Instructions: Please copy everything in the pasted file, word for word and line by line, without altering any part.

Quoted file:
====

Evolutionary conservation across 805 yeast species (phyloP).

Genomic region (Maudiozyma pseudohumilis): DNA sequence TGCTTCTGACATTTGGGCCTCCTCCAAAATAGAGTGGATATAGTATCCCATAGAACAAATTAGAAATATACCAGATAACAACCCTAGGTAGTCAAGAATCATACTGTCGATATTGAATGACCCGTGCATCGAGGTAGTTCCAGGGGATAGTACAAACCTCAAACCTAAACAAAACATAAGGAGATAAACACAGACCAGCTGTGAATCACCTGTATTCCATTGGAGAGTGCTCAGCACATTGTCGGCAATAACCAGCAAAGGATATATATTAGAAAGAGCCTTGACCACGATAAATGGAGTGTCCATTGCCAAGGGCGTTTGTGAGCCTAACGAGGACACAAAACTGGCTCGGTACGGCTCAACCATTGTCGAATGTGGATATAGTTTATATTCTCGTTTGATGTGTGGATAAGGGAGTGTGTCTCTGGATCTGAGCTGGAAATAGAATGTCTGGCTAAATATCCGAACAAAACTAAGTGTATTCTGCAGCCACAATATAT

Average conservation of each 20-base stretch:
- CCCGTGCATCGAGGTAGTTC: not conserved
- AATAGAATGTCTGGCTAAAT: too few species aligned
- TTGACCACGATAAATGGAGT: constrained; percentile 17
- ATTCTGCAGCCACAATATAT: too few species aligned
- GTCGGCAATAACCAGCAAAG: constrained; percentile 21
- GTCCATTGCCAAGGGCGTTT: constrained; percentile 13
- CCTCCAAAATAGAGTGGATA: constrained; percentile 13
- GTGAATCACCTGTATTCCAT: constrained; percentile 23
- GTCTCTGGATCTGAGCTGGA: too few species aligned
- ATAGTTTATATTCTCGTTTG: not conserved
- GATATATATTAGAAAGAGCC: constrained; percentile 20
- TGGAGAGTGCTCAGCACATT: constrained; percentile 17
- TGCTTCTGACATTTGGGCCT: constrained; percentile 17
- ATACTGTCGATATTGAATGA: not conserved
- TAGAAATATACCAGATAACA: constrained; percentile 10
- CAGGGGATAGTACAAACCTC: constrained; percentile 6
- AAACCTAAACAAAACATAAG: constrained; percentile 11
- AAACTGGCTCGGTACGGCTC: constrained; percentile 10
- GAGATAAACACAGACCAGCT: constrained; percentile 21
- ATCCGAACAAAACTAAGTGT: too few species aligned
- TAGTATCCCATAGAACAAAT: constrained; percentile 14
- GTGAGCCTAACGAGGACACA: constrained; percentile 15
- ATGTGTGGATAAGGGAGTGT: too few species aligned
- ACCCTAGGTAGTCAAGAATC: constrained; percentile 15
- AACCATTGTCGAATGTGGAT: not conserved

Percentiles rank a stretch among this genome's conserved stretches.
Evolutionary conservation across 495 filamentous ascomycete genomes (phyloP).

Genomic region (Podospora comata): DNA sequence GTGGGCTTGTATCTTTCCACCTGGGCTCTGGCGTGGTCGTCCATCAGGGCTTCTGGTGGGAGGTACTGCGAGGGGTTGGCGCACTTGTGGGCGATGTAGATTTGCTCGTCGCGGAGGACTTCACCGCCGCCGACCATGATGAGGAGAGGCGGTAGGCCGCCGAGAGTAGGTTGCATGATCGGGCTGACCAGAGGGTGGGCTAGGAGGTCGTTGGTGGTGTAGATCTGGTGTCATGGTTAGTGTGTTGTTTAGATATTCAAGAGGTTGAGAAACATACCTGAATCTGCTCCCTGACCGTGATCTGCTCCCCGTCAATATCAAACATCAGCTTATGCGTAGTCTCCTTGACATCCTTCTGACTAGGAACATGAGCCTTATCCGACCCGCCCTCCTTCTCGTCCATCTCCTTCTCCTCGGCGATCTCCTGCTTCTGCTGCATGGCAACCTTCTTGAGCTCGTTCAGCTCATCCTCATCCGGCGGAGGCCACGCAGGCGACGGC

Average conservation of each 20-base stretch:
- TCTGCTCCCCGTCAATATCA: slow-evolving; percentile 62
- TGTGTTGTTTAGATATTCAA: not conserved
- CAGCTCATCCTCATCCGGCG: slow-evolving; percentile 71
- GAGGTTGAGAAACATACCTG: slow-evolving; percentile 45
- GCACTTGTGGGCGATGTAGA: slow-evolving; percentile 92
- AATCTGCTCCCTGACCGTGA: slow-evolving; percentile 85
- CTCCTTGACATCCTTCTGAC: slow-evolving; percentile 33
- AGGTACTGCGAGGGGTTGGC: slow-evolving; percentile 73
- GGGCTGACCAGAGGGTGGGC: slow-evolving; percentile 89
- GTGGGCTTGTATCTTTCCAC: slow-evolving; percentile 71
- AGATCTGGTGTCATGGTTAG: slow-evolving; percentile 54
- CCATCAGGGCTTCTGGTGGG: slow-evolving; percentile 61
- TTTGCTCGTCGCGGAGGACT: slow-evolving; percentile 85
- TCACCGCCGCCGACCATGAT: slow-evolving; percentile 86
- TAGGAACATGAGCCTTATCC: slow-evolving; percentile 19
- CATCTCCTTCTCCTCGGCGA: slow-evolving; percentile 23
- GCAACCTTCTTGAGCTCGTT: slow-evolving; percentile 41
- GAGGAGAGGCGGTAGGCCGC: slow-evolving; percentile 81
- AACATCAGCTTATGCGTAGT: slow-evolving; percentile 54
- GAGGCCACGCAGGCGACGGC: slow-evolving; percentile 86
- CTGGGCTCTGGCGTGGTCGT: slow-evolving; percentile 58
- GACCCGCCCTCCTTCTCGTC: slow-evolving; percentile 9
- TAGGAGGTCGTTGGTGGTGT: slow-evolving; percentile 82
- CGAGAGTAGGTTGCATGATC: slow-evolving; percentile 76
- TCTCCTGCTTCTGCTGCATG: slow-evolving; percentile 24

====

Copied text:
Evolutionary conservation across 805 yeast species (phyloP).

Genomic region (Maudiozyma pseudohumilis): DNA sequence TGCTTCTGACATTTGGGCCTCCTCCAAAATAGAGTGGATATAGTATCCCATAGAACAAATTAGAAATATACCAGATAACAACCCTAGGTAGTCAAGAATCATACTGTCGATATTGAATGACCCGTGCATCGAGGTAGTTCCAGGGGATAGTACAAACCTCAAACCTAAACAAAACATAAGGAGATAAACACAGACCAGCTGTGAATCACCTGTATTCCATTGGAGAGTGCTCAGCACATTGTCGGCAATAACCAGCAAAGGATATATATTAGAAAGAGCCTTGACCACGATAAATGGAGTGTCCATTGCCAAGGGCGTTTGTGAGCCTAACGAGGACACAAAACTGGCTCGGTACGGCTCAACCATTGTCGAATGTGGATATAGTTTATATTCTCGTTTGATGTGTGGATAAGGGAGTGTGTCTCTGGATCTGAGCTGGAAATAGAATGTCTGGCTAAATATCCGAACAAAACTAAGTGTATTCTGCAGCCACAATATAT

Average conservation of each 20-base stretch:
- CCCGTGCATCGAGGTAGTTC: not conserved
- AATAGAATGTCTGGCTAAAT: too few species aligned
- TTGACCACGATAAATGGAGT: constrained; percentile 17
- ATTCTGCAGCCACAATATAT: too few species aligned
- GTCGGCAATAACCAGCAAAG: constrained; percentile 21
- GTCCATTGCCAAGGGCGTTT: constrained; percentile 13
- CCTCCAAAATAGAGTGGATA: constrained; percentile 13
- GTGAATCACCTGTATTCCAT: constrained; percentile 23
- GTCTCTGGATCTGAGCTGGA: too few species aligned
- ATAGTTTATATTCTCGTTTG: not conserved
- GATATATATTAGAAAGAGCC: constrained; percentile 20
- TGGAGAGTGCTCAGCACATT: constrained; percentile 17
- TGCTTCTGACATTTGGGCCT: constrained; percentile 17
- ATACTGTCGATATTGAATGA: not conserved
- TAGAAATATACCAGATAACA: constrained; percentile 10
- CAGGGGATAGTACAAACCTC: constrained; percentile 6
- AAACCTAAACAAAACATAAG: constrained; percentile 11
- AAACTGGCTCGGTACGGCTC: constrained; percentile 10
- GAGATAAACACAGACCAGCT: constrained; percentile 21
- ATCCGAACAAAACTAAGTGT: too few species aligned
- TAGTATCCCATAGAACAAAT: constrained; percentile 14
- GTGAGCCTAACGAGGACACA: constrained; percentile 15
- ATGTGTGGATAAGGGAGTGT: too few species aligned
- ACCCTAGGTAGTCAAGAATC: constrained; percentile 15
- AACCATTGTCGAATGTGGAT: not conserved

Percentiles rank a stretch among this genome's conserved stretches.
Evolutionary conservation across 495 filamentous ascomycete genomes (phyloP).

Genomic region (Podospora comata): DNA sequence GTGGGCTTGTATCTTTCCACCTGGGCTCTGGCGTGGTCGTCCATCAGGGCTTCTGGTGGGAGGTACTGCGAGGGGTTGGCGCACTTGTGGGCGATGTAGATTTGCTCGTCGCGGAGGACTTCACCGCCGCCGACCATGATGAGGAGAGGCGGTAGGCCGCCGAGAGTAGGTTGCATGATCGGGCTGACCAGAGGGTGGGCTAGGAGGTCGTTGGTGGTGTAGATCTGGTGTCATGGTTAGTGTGTTGTTTAGATATTCAAGAGGTTGAGAAACATACCTGAATCTGCTCCCTGACCGTGATCTGCTCCCCGTCAATATCAAACATCAGCTTATGCGTAGTCTCCTTGACATCCTTCTGACTAGGAACATGAGCCTTATCCGACCCGCCCTCCTTCTCGTCCATCTCCTTCTCCTCGGCGATCTCCTGCTTCTGCTGCATGGCAACCTTCTTGAGCTCGTTCAGCTCATCCTCATCCGGCGGAGGCCACGCAGGCGACGGC

Average conservation of each 20-base stretch:
- TCTGCTCCCCGTCAATATCA: slow-evolving; percentile 62
- TGTGTTGTTTAGATATTCAA: not conserved
- CAGCTCATCCTCATCCGGCG: slow-evolving; percentile 71
- GAGGTTGAGAAACATACCTG: slow-evolving; percentile 45
- GCACTTGTGGGCGATGTAGA: slow-evolving; percentile 92
- AATCTGCTCCCTGACCGTGA: slow-evolving; percentile 85
- CTCCTTGACATCCTTCTGAC: slow-evolving; percentile 33
- AGGTACTGCGAGGGGTTGGC: slow-evolving; percentile 73
- GGGCTGACCAGAGGGTGGGC: slow-evolving; percentile 89
- GTGGGCTTGTATCTTTCCAC: slow-evolving; percentile 71
- AGATCTGGTGTCATGGTTAG: slow-evolving; percentile 54
- CCATCAGGGCTTCTGGTGGG: slow-evolving; percentile 61
- TTTGCTCGTCGCGGAGGACT: slow-evolving; percentile 85
- TCACCGCCGCCGACCATGAT: slow-evolving; percentile 86
- TAGGAACATGAGCCTTATCC: slow-evolving; percentile 19
- CATCTCCTTCTCCTCGGCGA: slow-evolving; percentile 23
- GCAACCTTCTTGAGCTCGTT: slow-evolving; percentile 41
- GAGGAGAGGCGGTAGGCCGC: slow-evolving; percentile 81
- AACATCAGCTTATGCGTAGT: slow-evolving; percentile 54
- GAGGCCACGCAGGCGACGGC: slow-evolving; percentile 86
- CTGGGCTCTGGCGTGGTCGT: slow-evolving; percentile 58
- GACCCGCCCTCCTTCTCGTC: slow-evolving; percentile 9
- TAGGAGGTCGTTGGTGGTGT: slow-evolving; percentile 82
- CGAGAGTAGGTTGCATGATC: slow-evolving; percentile 76
- TCTCCTGCTTCTGCTGCATG: slow-evolving; percentile 24